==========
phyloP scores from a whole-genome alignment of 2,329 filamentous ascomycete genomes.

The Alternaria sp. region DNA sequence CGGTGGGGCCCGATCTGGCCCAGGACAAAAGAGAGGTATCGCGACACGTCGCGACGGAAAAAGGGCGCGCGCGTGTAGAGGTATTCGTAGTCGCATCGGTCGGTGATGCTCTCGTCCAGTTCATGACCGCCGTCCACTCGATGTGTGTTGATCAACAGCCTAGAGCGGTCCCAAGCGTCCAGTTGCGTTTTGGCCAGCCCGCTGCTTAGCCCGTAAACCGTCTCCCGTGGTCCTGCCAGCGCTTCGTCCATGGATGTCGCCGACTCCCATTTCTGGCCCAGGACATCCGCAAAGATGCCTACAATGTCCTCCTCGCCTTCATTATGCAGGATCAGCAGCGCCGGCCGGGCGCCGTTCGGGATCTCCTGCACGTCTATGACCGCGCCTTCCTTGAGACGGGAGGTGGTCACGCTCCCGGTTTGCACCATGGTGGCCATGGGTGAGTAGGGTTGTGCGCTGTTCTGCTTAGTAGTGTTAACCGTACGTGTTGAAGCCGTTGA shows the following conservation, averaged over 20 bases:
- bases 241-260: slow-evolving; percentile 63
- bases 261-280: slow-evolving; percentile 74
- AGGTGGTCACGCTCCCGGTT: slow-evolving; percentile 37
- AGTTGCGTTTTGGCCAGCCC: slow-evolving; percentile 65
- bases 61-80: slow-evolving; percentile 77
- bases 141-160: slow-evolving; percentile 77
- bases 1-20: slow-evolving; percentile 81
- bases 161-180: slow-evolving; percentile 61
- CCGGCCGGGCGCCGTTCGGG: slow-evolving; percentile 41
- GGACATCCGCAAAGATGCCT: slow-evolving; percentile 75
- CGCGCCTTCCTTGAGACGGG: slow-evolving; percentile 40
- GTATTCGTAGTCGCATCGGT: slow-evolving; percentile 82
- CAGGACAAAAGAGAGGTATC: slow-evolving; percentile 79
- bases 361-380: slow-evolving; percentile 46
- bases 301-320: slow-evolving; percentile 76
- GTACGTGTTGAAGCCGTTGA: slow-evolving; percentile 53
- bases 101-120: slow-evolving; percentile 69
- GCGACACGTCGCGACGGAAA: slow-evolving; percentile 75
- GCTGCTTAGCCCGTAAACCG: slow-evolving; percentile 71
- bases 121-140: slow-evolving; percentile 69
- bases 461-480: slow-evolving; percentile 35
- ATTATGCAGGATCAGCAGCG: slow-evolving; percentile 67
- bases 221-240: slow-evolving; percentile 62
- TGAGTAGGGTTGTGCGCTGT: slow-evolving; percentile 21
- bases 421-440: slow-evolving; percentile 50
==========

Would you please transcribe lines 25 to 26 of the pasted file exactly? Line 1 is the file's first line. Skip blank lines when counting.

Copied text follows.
- bases 221-240: slow-evolving; percentile 62
- TGAGTAGGGTTGTGCGCTGT: slow-evolving; percentile 21